“Dark Places”: Charlize Theron is a goner girl in ludicrous mystery

Dark-Places-laundromat

“Dark Places” opens Friday at Star Cinema. R, 1;54, two stars out of four.

A man sits in prison. He may not have committed the crime he’s convicted of. So why doesn’t he fight? Is he afraid? Is he protecting someone?

Or, as in the case of “Dark Places,” is the real solution to the mystery so silly and convoluted that he’s embarrassed to even say it out loud in a courtroom.

Adapted from the novel by Gillian Flynn, famous for “Gone Girl,” “Dark Places” starts off in a promising place and devolves quickly from there. Writer-director Gilles Paquet-Brenner (“Sarah’s Key”) completely loses the emotional thread of the story in a tangle of red herrings, false scares and wasted performances.

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“Mad Max: Fury Road”: What a lovely day for an apocalypse

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“Mad Max: Fury Road” opens Friday at Point, Palace, Star Cinema and Sundance. R, 2:00, four stars out of four.

I saw George Miller’s “Mad Max: Fury Road” at a 10 p.m. late screening, and, writing this at 2 a.m., I just can’t recommend it as a sleep aid.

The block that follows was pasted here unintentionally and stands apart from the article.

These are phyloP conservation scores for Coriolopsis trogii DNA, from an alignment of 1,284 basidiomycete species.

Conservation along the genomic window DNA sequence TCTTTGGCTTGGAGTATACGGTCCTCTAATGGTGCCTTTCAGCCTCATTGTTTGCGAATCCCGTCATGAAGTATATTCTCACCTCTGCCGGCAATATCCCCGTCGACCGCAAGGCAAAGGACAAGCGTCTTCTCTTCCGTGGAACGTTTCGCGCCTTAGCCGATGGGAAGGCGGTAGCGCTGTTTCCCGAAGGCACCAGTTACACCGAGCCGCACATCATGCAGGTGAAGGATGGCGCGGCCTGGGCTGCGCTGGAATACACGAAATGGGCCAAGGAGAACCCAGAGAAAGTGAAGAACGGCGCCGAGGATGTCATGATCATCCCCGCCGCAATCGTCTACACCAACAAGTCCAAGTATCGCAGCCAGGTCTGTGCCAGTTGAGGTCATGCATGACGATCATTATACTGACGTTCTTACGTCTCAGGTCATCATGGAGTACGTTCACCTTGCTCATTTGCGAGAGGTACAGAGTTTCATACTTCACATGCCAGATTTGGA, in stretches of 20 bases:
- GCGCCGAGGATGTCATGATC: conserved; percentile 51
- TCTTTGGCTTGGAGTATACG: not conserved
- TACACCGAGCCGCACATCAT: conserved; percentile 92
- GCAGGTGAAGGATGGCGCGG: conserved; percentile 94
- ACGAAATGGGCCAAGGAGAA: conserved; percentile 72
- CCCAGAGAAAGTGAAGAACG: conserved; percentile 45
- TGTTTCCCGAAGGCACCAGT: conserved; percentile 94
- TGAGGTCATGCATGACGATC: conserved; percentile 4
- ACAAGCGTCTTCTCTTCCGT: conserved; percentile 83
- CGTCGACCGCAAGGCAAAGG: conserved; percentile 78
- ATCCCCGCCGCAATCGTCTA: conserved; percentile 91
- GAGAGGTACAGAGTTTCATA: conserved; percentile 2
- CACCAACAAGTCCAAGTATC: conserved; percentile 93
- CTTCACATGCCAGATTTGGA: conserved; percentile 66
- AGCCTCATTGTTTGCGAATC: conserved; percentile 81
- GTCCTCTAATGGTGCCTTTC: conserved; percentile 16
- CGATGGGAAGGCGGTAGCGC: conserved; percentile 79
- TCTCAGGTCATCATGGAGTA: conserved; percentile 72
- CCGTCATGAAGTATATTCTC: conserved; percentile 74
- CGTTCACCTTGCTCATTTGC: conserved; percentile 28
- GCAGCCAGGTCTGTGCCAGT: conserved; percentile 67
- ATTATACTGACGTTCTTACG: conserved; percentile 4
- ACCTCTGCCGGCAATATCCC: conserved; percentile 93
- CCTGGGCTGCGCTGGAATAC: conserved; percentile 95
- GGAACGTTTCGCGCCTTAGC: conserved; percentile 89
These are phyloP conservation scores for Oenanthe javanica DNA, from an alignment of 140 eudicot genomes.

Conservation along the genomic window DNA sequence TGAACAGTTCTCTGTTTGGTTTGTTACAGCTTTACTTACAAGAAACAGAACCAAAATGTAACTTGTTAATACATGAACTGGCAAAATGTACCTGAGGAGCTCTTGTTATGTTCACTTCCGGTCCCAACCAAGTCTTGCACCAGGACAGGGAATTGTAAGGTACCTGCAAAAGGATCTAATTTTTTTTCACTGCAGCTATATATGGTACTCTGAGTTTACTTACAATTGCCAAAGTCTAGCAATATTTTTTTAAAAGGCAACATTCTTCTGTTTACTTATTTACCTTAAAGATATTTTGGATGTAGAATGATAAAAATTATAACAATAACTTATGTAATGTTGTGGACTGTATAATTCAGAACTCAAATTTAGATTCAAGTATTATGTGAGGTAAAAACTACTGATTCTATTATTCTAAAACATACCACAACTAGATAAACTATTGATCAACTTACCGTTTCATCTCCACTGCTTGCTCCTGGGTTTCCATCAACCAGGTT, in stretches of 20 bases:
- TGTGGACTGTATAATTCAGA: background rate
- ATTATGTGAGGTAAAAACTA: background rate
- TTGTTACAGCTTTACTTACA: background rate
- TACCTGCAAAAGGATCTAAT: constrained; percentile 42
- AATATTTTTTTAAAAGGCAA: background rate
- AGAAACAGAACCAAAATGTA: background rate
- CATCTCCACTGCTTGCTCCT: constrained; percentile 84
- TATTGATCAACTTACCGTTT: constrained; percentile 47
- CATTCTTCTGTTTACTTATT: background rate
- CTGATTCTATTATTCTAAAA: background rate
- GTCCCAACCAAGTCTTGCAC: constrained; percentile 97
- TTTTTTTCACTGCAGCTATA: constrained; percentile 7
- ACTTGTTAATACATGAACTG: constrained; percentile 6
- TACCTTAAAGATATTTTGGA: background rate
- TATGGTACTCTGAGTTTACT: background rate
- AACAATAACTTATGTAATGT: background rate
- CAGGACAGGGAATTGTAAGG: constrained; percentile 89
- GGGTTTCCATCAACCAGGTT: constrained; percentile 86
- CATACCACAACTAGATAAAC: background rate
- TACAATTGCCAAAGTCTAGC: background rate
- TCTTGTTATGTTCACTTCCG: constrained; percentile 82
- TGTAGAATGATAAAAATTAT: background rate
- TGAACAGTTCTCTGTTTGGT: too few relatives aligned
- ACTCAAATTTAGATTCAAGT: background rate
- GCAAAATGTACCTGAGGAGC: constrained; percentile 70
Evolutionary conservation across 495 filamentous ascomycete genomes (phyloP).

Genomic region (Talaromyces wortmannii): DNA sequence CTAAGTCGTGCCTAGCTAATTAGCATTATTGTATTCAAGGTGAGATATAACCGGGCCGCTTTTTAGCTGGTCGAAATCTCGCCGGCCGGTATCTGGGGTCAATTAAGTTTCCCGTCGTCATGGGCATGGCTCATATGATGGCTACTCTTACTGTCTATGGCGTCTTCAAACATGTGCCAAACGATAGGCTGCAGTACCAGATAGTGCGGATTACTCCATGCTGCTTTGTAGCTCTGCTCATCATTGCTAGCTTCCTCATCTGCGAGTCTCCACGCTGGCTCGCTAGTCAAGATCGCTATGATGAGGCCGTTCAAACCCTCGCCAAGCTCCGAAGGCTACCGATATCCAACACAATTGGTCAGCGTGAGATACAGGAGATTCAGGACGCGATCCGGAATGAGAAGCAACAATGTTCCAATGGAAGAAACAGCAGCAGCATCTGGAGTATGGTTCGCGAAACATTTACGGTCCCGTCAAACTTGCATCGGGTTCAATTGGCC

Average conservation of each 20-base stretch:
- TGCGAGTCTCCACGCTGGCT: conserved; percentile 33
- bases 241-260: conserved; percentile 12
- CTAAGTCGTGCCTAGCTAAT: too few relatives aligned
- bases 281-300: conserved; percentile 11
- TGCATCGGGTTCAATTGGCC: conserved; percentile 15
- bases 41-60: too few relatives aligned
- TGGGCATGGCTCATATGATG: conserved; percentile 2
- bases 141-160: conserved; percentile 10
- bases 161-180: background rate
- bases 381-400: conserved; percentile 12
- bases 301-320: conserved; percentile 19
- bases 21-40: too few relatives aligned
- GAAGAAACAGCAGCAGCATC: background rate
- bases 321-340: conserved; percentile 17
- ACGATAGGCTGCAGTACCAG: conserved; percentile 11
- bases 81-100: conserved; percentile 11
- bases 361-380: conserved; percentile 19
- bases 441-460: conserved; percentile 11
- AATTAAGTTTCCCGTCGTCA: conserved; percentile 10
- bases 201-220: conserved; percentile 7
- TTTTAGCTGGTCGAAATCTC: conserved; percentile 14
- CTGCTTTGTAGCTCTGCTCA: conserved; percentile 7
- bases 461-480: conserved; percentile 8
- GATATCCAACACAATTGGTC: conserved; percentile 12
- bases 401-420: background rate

I can recommend it every other way imaginable. Miller’s ferocious, grotesque, beautiful film is every bit the equal of its original trilogy from the ’80s, and throws down the gauntlet for every action film made since. You had CGI, $100 million budgets, all the tools at your disposal, “Mad Max” seems to ask all those other films — what were you doing with it, anyway?

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“A Million Ways to Die in the West”: How the West was wan

A Million Ways to Die in the West

“A Million Ways to Die in the West” opens Friday at Point, Eastgate, Star Cinema and Sundance. R, 1:56, two and a half stars out of four.

“I’m not a hero,” Albert Stark (Seth MacFarlane) says at one point in “A Million Ways to Die in the West.” “I’m the guy in the crowd who makes fun of the hero’s shirt.”

Nailed it in one, Seth. “West” is at its best when MacFarlane, in his first lead acting role after creating shows like “Family Guy” and the movie “Ted,” has his character standing on the sidelines, riffing. The central joke of MacFarlane’s Western spoof (which he also directed, co-wrote and produced) is that Albert is a hapless sheep farmer who hates the Old West, and the best parts of the film are Albert’s hilariously foul-mouthed rants on how lethal everything is around him, from rattlesnakes to cholera to frontier doctors.

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